Tariffs cause growing concern in remodeling industry
The escalating trade dispute between the U.S. and China continues to make headlines. While the actual effects of the new tariffs introduced by both countries are myriad, they are having a discernible impact in at least one corner of the residential real estate market. Home renovations are getting more expensive because the materials that go into a home remodel are often imported from China and thus subject to new tariffs.
In a recent video, The Wall Street Journal took a look at the effects of these tariffs on business owners in the home remodeling industry. In it, the operations manager of a tile and flooring retailer in San Diego said the rollout of tariffs on many Chinese goods that began last year led to an almost immediate 30 percent drop in revenue. That’s because the products her store sells are primarily made in China but cater to price-conscious consumers.
Similar effects could be seen at the high end of the market, too. The Journal also spoke with a kitchen remodeling contractor in San Diego working on a project with a $75,000 budget. He estimated that the client will end up paying about $6,000 more than they would have a year ago, simply because of the tariffs. Even the already pricier American-made products he uses in his kitchen remodels have increased in cost because they are made from Chinese-sourced raw materials.
Economists fear that, rather than stomach these increased costs or find ways around them, consumers will simply delay renovation plans altogether. That could squeeze many remodeling companies into bankruptcy and have knock-on effects throughout the housing market. Homebuilders have also struggled with increased costs due to tariffs — a recent report from the U.S. Bureau of Labor Statistics found prices for construction materials have risen faster in the first four months of 2019 than the same period last year. Pending any new developments in the trade dispute, tariffs on some $200 billion of Chinese imports will increase once again next month.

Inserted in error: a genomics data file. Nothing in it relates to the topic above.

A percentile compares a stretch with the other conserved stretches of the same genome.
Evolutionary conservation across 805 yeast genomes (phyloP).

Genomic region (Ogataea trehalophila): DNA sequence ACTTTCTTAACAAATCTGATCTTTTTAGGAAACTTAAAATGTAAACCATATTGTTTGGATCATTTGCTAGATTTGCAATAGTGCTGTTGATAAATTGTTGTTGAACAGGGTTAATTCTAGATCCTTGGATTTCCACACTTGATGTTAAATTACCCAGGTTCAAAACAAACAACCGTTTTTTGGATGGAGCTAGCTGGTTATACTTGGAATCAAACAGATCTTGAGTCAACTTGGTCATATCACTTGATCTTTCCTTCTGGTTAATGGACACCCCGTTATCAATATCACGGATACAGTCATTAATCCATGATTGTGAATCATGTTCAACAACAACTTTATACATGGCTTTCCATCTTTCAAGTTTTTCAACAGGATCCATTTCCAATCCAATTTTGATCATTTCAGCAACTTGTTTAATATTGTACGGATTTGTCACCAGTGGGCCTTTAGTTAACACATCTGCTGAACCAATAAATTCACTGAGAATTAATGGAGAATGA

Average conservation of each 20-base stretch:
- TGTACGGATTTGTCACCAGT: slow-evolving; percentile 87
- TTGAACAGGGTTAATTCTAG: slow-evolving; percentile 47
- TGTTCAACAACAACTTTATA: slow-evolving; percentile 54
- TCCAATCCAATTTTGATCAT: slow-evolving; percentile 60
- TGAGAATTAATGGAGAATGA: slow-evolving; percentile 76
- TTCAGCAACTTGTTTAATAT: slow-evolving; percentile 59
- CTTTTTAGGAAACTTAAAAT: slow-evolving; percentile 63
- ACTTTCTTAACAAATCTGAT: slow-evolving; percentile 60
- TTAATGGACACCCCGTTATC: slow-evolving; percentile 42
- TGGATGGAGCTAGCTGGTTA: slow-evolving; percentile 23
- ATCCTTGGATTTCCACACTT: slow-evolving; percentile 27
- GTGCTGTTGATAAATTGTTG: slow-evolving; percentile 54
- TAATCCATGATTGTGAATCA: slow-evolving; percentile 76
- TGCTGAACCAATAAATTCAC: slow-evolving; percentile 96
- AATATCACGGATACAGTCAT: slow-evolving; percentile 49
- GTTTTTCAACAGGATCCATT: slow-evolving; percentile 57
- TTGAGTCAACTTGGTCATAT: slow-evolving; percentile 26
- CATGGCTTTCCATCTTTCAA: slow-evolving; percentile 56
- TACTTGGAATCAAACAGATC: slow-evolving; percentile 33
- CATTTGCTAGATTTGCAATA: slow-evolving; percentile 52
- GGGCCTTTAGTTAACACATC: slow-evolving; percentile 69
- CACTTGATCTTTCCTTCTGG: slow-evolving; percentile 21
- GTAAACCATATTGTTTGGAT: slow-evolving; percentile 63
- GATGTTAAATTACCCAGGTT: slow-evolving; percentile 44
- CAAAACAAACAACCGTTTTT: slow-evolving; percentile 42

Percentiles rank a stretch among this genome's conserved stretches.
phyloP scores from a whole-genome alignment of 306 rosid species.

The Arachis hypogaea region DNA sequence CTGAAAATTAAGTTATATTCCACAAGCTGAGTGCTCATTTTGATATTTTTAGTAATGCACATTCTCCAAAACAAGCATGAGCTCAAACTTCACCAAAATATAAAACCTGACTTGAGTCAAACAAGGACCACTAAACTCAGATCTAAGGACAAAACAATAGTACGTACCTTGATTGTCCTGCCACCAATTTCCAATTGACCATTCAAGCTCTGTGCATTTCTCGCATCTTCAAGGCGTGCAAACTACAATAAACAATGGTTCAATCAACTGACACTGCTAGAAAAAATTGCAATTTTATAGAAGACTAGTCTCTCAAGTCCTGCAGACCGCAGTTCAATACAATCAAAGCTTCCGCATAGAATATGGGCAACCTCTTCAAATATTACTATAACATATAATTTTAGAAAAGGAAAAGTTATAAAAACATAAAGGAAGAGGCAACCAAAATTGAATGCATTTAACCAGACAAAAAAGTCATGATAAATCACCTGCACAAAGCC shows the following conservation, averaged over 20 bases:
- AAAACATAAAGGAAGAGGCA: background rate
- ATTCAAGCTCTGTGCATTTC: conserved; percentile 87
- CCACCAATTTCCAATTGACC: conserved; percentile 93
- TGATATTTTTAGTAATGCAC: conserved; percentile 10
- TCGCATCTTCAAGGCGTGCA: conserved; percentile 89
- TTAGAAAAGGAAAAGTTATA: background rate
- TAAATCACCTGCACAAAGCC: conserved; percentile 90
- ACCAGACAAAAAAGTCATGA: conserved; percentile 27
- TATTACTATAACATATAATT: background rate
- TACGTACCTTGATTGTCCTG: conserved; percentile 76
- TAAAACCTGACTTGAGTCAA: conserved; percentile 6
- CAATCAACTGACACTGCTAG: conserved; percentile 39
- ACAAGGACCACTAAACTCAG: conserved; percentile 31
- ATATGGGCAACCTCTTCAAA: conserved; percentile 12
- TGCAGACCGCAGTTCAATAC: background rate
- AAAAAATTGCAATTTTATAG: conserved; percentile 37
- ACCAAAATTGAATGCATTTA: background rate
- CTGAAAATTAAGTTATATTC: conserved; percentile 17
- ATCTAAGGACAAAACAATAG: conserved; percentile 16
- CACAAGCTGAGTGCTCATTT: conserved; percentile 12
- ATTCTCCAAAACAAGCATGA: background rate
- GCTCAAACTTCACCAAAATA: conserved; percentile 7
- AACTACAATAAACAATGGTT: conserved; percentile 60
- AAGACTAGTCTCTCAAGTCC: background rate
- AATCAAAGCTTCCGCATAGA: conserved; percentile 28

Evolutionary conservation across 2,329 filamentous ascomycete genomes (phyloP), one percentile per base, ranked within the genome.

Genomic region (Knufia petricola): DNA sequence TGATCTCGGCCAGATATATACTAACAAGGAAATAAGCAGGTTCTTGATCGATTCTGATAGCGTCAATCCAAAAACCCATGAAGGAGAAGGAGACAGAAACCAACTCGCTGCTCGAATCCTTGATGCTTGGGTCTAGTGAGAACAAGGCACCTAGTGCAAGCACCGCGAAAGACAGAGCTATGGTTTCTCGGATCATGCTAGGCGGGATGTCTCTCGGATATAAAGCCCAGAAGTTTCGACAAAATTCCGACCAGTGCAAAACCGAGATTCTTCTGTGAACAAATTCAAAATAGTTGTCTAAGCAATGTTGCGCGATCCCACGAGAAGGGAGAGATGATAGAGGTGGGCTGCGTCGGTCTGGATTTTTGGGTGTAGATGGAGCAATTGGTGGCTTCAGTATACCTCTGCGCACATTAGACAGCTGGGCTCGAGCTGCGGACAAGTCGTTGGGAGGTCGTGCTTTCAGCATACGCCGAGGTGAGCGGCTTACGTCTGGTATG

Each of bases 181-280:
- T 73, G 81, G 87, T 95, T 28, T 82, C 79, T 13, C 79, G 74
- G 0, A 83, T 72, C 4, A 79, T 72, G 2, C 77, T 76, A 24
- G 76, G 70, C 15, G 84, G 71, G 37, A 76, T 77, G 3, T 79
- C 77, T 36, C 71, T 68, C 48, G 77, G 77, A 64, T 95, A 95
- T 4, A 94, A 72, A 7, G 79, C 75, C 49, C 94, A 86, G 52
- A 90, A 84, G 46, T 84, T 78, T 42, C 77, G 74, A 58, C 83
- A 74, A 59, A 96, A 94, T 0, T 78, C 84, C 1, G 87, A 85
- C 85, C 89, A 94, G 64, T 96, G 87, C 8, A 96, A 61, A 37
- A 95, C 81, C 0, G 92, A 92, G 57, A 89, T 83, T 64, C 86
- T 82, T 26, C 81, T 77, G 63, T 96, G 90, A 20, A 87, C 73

Beyond the Oreo: Carson testimony highlights FHA issues
Ben Carson, the Secretary of Housing and Urban Development (HUD), was roundly lambasted for remarks made in a May 21 congressional testimony in which he appeared to mistake the common real estate term REO (real estate owned) for Oreo, the Nabisco cookie.
However, news coverage of the gaffe overshadowed the point Rep. Katie Porter (D-Calif.) was attempting to make: that foreclosed homes owned by FHA (which is administered by HUD) tend to remain vacant longer than foreclosures handled by other federal agencies like Fannie Mae and Freddie Mac. This introduces a host of economic and social problems because long-vacant homes are a significant contributor to urban blight and tend to negatively affect surrounding homes and homeowners. A 2018 study by The Urban Institute (which Rep. Porter encouraged Carson to review) found multiple problems in the FHA’s foreclosure processes that resulted in unnecessary expenses incurred by taxpayers as well as a complex, slow-moving system that only increases the time that these REO properties remain vacant.
“The FHA’s foreclosure timeline and property conveyance processes result in avoidable delays, costs, and losses for HUD and servicers,” the Urban Institute study concluded. “These costs are eventually passed on to neighborhoods and consumers in the form of slow property resolution, depressed property values and reduced access to credit for future borrowers.”
DOJ requests MLS data from CoreLogic related to commissions
Rob Hahn, an industry commentator and management consultant specializing in real estate operations, reported on his blog that the U.S. Department of Justice issued a formal demand for information from CoreLogic related to data on buy-side broker commissions. Following up on Hahn’s report, Inman confirmed with CoreLogic that it was cooperating in a federal probe, but was not the target of the investigation itself.
All things considered, sources who spoke to Inman about the story said they suspect the DOJ’s order is related to the ongoing class-action lawsuits against the National Association of Realtors, as well as some of the largest MLS operators and real estate brokerages in the U.S. While the DOJ declined to comment on the Inman story or Hahn’s claims, it could mark a new development in the saga related to these significant lawsuits.